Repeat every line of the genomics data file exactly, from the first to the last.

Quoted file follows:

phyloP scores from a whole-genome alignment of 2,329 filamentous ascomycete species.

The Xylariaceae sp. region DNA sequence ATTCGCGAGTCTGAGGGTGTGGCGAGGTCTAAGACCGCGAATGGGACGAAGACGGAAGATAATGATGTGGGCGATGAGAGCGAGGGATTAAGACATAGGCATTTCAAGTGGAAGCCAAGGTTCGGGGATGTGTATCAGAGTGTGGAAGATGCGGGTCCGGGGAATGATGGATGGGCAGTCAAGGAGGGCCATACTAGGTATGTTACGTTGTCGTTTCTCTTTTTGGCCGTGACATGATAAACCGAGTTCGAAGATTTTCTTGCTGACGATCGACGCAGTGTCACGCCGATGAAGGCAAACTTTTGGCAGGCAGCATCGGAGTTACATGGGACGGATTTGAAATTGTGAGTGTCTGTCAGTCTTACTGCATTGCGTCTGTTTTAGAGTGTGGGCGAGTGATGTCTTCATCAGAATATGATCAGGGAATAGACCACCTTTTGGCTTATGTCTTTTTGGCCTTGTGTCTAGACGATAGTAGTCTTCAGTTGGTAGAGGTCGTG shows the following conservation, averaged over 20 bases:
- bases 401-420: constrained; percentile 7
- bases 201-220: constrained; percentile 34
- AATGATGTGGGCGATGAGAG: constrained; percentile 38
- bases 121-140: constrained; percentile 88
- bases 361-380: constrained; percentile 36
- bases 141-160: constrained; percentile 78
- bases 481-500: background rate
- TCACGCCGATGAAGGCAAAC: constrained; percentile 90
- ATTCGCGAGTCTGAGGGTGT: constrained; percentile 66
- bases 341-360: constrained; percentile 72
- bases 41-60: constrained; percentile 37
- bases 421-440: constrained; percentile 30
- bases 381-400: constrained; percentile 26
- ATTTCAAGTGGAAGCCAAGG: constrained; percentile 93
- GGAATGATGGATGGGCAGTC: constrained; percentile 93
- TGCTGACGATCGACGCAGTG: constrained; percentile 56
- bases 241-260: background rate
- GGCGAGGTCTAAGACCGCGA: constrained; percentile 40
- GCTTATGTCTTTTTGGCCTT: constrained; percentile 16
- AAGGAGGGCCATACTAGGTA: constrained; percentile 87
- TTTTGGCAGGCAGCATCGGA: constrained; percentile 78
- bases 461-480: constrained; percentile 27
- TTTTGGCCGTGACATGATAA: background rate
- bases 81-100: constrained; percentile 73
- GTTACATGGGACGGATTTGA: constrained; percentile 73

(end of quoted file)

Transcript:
phyloP scores from a whole-genome alignment of 2,329 filamentous ascomycete species.

The Xylariaceae sp. region DNA sequence ATTCGCGAGTCTGAGGGTGTGGCGAGGTCTAAGACCGCGAATGGGACGAAGACGGAAGATAATGATGTGGGCGATGAGAGCGAGGGATTAAGACATAGGCATTTCAAGTGGAAGCCAAGGTTCGGGGATGTGTATCAGAGTGTGGAAGATGCGGGTCCGGGGAATGATGGATGGGCAGTCAAGGAGGGCCATACTAGGTATGTTACGTTGTCGTTTCTCTTTTTGGCCGTGACATGATAAACCGAGTTCGAAGATTTTCTTGCTGACGATCGACGCAGTGTCACGCCGATGAAGGCAAACTTTTGGCAGGCAGCATCGGAGTTACATGGGACGGATTTGAAATTGTGAGTGTCTGTCAGTCTTACTGCATTGCGTCTGTTTTAGAGTGTGGGCGAGTGATGTCTTCATCAGAATATGATCAGGGAATAGACCACCTTTTGGCTTATGTCTTTTTGGCCTTGTGTCTAGACGATAGTAGTCTTCAGTTGGTAGAGGTCGTG shows the following conservation, averaged over 20 bases:
- bases 401-420: constrained; percentile 7
- bases 201-220: constrained; percentile 34
- AATGATGTGGGCGATGAGAG: constrained; percentile 38
- bases 121-140: constrained; percentile 88
- bases 361-380: constrained; percentile 36
- bases 141-160: constrained; percentile 78
- bases 481-500: background rate
- TCACGCCGATGAAGGCAAAC: constrained; percentile 90
- ATTCGCGAGTCTGAGGGTGT: constrained; percentile 66
- bases 341-360: constrained; percentile 72
- bases 41-60: constrained; percentile 37
- bases 421-440: constrained; percentile 30
- bases 381-400: constrained; percentile 26
- ATTTCAAGTGGAAGCCAAGG: constrained; percentile 93
- GGAATGATGGATGGGCAGTC: constrained; percentile 93
- TGCTGACGATCGACGCAGTG: constrained; percentile 56
- bases 241-260: background rate
- GGCGAGGTCTAAGACCGCGA: constrained; percentile 40
- GCTTATGTCTTTTTGGCCTT: constrained; percentile 16
- AAGGAGGGCCATACTAGGTA: constrained; percentile 87
- TTTTGGCAGGCAGCATCGGA: constrained; percentile 78
- bases 461-480: constrained; percentile 27
- TTTTGGCCGTGACATGATAA: background rate
- bases 81-100: constrained; percentile 73
- GTTACATGGGACGGATTTGA: constrained; percentile 73